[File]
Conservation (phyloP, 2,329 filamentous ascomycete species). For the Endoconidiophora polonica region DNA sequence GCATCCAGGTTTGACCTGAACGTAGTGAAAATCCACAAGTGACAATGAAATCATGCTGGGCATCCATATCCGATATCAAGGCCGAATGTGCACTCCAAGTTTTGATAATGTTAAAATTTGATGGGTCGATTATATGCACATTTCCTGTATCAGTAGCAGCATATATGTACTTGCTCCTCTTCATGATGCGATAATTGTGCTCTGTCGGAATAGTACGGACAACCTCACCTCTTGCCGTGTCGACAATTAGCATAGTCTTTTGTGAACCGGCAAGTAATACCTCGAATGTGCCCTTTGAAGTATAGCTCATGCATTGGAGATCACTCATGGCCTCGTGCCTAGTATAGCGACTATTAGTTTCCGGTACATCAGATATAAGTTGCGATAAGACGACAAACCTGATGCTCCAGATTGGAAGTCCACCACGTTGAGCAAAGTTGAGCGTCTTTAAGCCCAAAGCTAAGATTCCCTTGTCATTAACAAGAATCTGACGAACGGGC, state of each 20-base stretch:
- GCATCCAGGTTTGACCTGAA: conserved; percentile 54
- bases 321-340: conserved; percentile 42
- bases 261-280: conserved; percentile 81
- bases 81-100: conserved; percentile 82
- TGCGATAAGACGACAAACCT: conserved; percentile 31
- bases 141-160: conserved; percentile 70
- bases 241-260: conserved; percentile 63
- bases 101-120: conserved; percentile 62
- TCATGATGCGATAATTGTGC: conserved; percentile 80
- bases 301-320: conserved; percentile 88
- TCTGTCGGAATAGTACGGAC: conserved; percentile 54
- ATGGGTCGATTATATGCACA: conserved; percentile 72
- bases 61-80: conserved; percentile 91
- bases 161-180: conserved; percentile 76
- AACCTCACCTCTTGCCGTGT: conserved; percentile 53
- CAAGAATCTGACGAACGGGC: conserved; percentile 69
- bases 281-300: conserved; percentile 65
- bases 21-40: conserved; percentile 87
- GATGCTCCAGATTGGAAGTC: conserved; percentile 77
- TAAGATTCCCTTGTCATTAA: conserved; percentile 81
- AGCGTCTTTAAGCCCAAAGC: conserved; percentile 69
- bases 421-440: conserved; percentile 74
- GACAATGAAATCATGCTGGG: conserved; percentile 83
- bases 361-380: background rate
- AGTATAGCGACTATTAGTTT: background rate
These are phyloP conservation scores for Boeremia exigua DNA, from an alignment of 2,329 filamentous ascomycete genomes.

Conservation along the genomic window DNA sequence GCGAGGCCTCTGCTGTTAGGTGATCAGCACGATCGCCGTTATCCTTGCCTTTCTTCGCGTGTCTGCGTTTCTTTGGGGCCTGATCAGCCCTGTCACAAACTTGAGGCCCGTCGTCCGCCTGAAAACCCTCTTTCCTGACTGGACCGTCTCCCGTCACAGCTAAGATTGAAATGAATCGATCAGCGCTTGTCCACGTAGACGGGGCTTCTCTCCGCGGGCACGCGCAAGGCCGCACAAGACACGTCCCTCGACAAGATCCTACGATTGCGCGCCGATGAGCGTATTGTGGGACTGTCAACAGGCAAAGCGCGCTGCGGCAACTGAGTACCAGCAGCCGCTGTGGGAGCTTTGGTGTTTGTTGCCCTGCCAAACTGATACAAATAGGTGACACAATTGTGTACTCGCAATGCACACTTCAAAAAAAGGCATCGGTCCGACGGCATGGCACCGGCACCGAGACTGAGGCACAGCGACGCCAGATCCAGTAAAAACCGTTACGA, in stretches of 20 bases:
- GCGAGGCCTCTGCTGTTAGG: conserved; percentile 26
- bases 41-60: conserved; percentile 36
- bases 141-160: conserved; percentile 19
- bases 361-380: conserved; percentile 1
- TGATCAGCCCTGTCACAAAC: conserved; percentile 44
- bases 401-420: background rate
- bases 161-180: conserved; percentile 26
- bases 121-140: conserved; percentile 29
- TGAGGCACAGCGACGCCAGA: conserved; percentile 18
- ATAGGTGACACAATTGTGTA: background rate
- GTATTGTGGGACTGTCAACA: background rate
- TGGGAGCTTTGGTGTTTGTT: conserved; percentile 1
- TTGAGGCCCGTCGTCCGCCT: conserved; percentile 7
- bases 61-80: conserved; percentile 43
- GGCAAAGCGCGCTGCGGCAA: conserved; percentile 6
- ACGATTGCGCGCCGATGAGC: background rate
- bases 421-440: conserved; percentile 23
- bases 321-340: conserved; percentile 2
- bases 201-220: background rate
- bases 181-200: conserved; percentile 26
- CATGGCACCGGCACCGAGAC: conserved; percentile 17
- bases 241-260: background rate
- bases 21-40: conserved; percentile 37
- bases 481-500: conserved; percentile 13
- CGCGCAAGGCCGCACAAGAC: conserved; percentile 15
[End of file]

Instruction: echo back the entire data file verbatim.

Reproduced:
Conservation (phyloP, 2,329 filamentous ascomycete species). For the Endoconidiophora polonica region DNA sequence GCATCCAGGTTTGACCTGAACGTAGTGAAAATCCACAAGTGACAATGAAATCATGCTGGGCATCCATATCCGATATCAAGGCCGAATGTGCACTCCAAGTTTTGATAATGTTAAAATTTGATGGGTCGATTATATGCACATTTCCTGTATCAGTAGCAGCATATATGTACTTGCTCCTCTTCATGATGCGATAATTGTGCTCTGTCGGAATAGTACGGACAACCTCACCTCTTGCCGTGTCGACAATTAGCATAGTCTTTTGTGAACCGGCAAGTAATACCTCGAATGTGCCCTTTGAAGTATAGCTCATGCATTGGAGATCACTCATGGCCTCGTGCCTAGTATAGCGACTATTAGTTTCCGGTACATCAGATATAAGTTGCGATAAGACGACAAACCTGATGCTCCAGATTGGAAGTCCACCACGTTGAGCAAAGTTGAGCGTCTTTAAGCCCAAAGCTAAGATTCCCTTGTCATTAACAAGAATCTGACGAACGGGC, state of each 20-base stretch:
- GCATCCAGGTTTGACCTGAA: conserved; percentile 54
- bases 321-340: conserved; percentile 42
- bases 261-280: conserved; percentile 81
- bases 81-100: conserved; percentile 82
- TGCGATAAGACGACAAACCT: conserved; percentile 31
- bases 141-160: conserved; percentile 70
- bases 241-260: conserved; percentile 63
- bases 101-120: conserved; percentile 62
- TCATGATGCGATAATTGTGC: conserved; percentile 80
- bases 301-320: conserved; percentile 88
- TCTGTCGGAATAGTACGGAC: conserved; percentile 54
- ATGGGTCGATTATATGCACA: conserved; percentile 72
- bases 61-80: conserved; percentile 91
- bases 161-180: conserved; percentile 76
- AACCTCACCTCTTGCCGTGT: conserved; percentile 53
- CAAGAATCTGACGAACGGGC: conserved; percentile 69
- bases 281-300: conserved; percentile 65
- bases 21-40: conserved; percentile 87
- GATGCTCCAGATTGGAAGTC: conserved; percentile 77
- TAAGATTCCCTTGTCATTAA: conserved; percentile 81
- AGCGTCTTTAAGCCCAAAGC: conserved; percentile 69
- bases 421-440: conserved; percentile 74
- GACAATGAAATCATGCTGGG: conserved; percentile 83
- bases 361-380: background rate
- AGTATAGCGACTATTAGTTT: background rate
These are phyloP conservation scores for Boeremia exigua DNA, from an alignment of 2,329 filamentous ascomycete genomes.

Conservation along the genomic window DNA sequence GCGAGGCCTCTGCTGTTAGGTGATCAGCACGATCGCCGTTATCCTTGCCTTTCTTCGCGTGTCTGCGTTTCTTTGGGGCCTGATCAGCCCTGTCACAAACTTGAGGCCCGTCGTCCGCCTGAAAACCCTCTTTCCTGACTGGACCGTCTCCCGTCACAGCTAAGATTGAAATGAATCGATCAGCGCTTGTCCACGTAGACGGGGCTTCTCTCCGCGGGCACGCGCAAGGCCGCACAAGACACGTCCCTCGACAAGATCCTACGATTGCGCGCCGATGAGCGTATTGTGGGACTGTCAACAGGCAAAGCGCGCTGCGGCAACTGAGTACCAGCAGCCGCTGTGGGAGCTTTGGTGTTTGTTGCCCTGCCAAACTGATACAAATAGGTGACACAATTGTGTACTCGCAATGCACACTTCAAAAAAAGGCATCGGTCCGACGGCATGGCACCGGCACCGAGACTGAGGCACAGCGACGCCAGATCCAGTAAAAACCGTTACGA, in stretches of 20 bases:
- GCGAGGCCTCTGCTGTTAGG: conserved; percentile 26
- bases 41-60: conserved; percentile 36
- bases 141-160: conserved; percentile 19
- bases 361-380: conserved; percentile 1
- TGATCAGCCCTGTCACAAAC: conserved; percentile 44
- bases 401-420: background rate
- bases 161-180: conserved; percentile 26
- bases 121-140: conserved; percentile 29
- TGAGGCACAGCGACGCCAGA: conserved; percentile 18
- ATAGGTGACACAATTGTGTA: background rate
- GTATTGTGGGACTGTCAACA: background rate
- TGGGAGCTTTGGTGTTTGTT: conserved; percentile 1
- TTGAGGCCCGTCGTCCGCCT: conserved; percentile 7
- bases 61-80: conserved; percentile 43
- GGCAAAGCGCGCTGCGGCAA: conserved; percentile 6
- ACGATTGCGCGCCGATGAGC: background rate
- bases 421-440: conserved; percentile 23
- bases 321-340: conserved; percentile 2
- bases 201-220: background rate
- bases 181-200: conserved; percentile 26
- CATGGCACCGGCACCGAGAC: conserved; percentile 17
- bases 241-260: background rate
- bases 21-40: conserved; percentile 37
- bases 481-500: conserved; percentile 13
- CGCGCAAGGCCGCACAAGAC: conserved; percentile 15